The Hobbit: The Desolation of Smaug | B
Let’s take a step back for a moment. When considering Peter Jackson’s screen adaptation of the beloved Lord of the Rings trilogy there is much to admire about its execution. Not only did Jackson have the savvy to gradually open up Tolkein’s sprawling scope and seemingly endless roster of characters so that audiences could, for the most part, keep up with what was happening, but he constructed each movie as a stand-alone entity. Though filled with episodic incident, The Fellowship of the Ring did a remarkable job of establishing its fantastical environs while investing in the emotional relationships of Frodo, Sam, and the rest of the company. The Two Towers shifted the focus from the micro to the macro, and gave us a larger worldview of Middle Earth while building on the narrative and emotional hooks implanted in the previous film. As the curtain closed on each film, there was a feeling of both closure and anticipation for what would happen next. The final chapter, The Return of the King, deftly tied the myriad plot and character threads together and, though it probably would have benefited from two or three fewer endings, offered a highly satisfying conclusion.
Now consider The Hobbit: An Unexpected Journey, the first in Jackson’s new Tolkein trilogy. Poorly paced, clumsily reverse-engineered to preface The Lord of the Rings, and episodic to the point of tedium, its mostly interchangeable characters weren’t particularly interesting and gave us little reason to invest in their dilemmas. Some of the action set pieces impressed, but the downtime between those scenes was dramatically inert or filled with connect-the-dots exposition. After three hours, the story and character arcs felt woefully incomplete.
The Desolation of Smaugimproves on most of those issues but suffers from the fact that it simply cannot stand on its own as a movie. This is not only because of its abrupt cliffhanger ending but because its entire 161-minute running time is all rising action without an emotional or narrative pay-off.
Picking up pretty much where the last film left off, Bilbo (Martin Freeman) and the mostly anonymous band of dwarves continue their trek to the Lonely Mountain, where Thorin (Richard Armitage) hopes to reclaim his lost kingdom. With albino orc Azog the Defiler in pursuit, the group ventures into the tangled forest of Mirkwood, where they encounter giant spiders and wood elves. This allows Jackson to bring back fan-fave Legolas (Orlando Bloom) while introducing Tauriel (Lost’s Evangeline Lilly), a warrior elf who develops the hots for the tallest, best-looking dwarf Kili (Aidan Turner). Meanwhile, working overtime to link his two trilogies together, Jackson’s movie detours to show us Gandalf’s encounter with the “mysterious” Necromancer who haunts Dol Guldur.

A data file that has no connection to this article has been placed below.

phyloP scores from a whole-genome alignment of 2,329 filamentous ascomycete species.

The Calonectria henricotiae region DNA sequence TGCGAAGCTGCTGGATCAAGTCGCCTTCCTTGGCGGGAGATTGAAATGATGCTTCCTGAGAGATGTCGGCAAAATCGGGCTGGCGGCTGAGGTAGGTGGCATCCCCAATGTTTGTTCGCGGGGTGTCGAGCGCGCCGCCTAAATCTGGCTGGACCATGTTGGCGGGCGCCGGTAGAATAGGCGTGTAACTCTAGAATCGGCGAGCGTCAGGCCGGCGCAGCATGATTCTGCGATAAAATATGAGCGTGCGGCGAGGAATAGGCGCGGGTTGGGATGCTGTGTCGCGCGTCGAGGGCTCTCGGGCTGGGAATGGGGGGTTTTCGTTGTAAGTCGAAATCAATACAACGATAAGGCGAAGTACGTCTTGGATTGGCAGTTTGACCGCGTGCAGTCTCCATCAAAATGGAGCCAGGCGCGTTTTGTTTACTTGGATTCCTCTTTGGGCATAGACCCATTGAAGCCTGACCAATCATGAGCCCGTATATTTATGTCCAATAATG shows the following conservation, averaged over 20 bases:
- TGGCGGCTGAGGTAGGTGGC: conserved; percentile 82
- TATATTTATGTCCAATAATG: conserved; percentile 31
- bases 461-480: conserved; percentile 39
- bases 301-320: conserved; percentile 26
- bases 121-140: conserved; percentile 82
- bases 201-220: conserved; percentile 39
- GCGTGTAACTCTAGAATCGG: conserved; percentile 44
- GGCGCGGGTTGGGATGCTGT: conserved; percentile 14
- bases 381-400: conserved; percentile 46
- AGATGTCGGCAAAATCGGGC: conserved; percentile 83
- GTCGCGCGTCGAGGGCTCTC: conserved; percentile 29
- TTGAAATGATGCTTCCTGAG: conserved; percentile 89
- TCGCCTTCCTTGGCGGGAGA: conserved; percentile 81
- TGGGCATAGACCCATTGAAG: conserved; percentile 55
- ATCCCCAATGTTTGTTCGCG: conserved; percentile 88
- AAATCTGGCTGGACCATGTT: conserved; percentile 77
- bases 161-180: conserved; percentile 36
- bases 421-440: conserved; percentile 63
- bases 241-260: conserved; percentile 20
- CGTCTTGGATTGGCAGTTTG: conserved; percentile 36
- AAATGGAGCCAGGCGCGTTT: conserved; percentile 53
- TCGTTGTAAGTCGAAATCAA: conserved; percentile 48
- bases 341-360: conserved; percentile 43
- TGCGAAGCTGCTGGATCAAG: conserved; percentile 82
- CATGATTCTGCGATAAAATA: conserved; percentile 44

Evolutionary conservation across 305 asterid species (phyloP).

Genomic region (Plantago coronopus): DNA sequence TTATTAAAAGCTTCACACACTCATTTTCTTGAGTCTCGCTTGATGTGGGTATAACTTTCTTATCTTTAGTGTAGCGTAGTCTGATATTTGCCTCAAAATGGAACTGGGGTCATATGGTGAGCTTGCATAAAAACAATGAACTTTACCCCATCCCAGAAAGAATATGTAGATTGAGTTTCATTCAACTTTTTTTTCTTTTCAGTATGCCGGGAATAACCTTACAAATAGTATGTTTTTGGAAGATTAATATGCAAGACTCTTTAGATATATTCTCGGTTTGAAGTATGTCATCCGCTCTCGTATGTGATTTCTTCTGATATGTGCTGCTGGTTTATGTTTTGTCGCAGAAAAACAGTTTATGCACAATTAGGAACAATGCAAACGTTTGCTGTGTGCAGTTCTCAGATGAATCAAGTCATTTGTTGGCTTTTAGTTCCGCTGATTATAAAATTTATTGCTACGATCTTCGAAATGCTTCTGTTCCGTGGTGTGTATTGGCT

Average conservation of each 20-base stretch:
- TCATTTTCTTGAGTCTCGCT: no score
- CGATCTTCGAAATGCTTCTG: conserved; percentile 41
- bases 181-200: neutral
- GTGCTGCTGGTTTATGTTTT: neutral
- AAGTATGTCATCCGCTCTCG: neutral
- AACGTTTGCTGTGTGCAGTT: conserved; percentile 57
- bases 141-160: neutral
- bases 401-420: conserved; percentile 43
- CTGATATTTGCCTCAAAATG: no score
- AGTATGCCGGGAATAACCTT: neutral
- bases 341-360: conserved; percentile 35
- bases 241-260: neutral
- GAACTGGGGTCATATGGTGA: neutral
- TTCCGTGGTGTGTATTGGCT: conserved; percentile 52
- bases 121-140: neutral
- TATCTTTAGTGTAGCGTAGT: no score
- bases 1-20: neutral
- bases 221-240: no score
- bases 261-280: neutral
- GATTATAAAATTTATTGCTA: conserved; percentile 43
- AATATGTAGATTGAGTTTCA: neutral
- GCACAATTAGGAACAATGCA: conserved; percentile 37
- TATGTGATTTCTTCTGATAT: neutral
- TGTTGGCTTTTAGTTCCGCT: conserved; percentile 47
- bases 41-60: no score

From a rollicking barrel chase escape to a rest stop in water-bound Lake-town to, finally, a frenzied confrontation in the gilded lair of the dragon Smaug (Benedict Cumberbatch), this second chapter is bigger and more exciting than its predecessor. Bilbo is starting to develop as the burglar-hero, Legolas and Tauriel bring welcome subplots, and a few of the dwarves comes into sharper focus.
The movie looks better too — more otherworldly and fantastical. Where An Unexpected Journey mostly felt like landscape leftovers from LOTR (the goblin city excepted), the Desolation of Smaug establishes its own sense of place. Mirkwood is wonderfully rotted and knotted while the treasured halls under Lonely Mountain are vast. It’s as if Jackson is back in touch with the garish showmanship he displayed in his early horror flicks, sending his camera banking and soaring through Middle Earth with giddy aplomb.
And we must mention Smaug, the best depiction of a dragon to ever hit the silver screen. Kiwi special effects house WETA has outdone itself with a fire-breathing monster that is epic in size and personality. With flames smoldering under his scales and a face that is as expressive as it is bestial, Smaug is a terrifying foe and rapturous digital creation. And Cumberbatch’s thundering line delivery brings enough nuances to reveal a character beneath the layers of high-priced pixels.
Ultimately,The Desolation of Smaug makes it clear that Jackson has decided to use Tolkein’s children’s novel as a foundation for his own epic storytelling goals. In fact, this second installment seems to abandon notions that it’s a kids’ tale at all, indulging in more lavish acts of violence (including a quartet of beheadings) — a clear mismatch with the academic author’s mostly pacifistic longing for the simplicity of a pastoral England. For some, the stiff drama, hastily sketched characters and ridiculously inept villains (can’t they hit even one dwarf?) will recall George Lucas’ bloated and cynically cash-minded Star Wars prequels. For fans, however, there’s enough motion and thrills to bring them back for — ugh — another three-hour installment.
The Hobbit: The Desolation of Smaug opens Friday, Dec. 13. It’s rated PG-13 and has a run time of 161 minutes.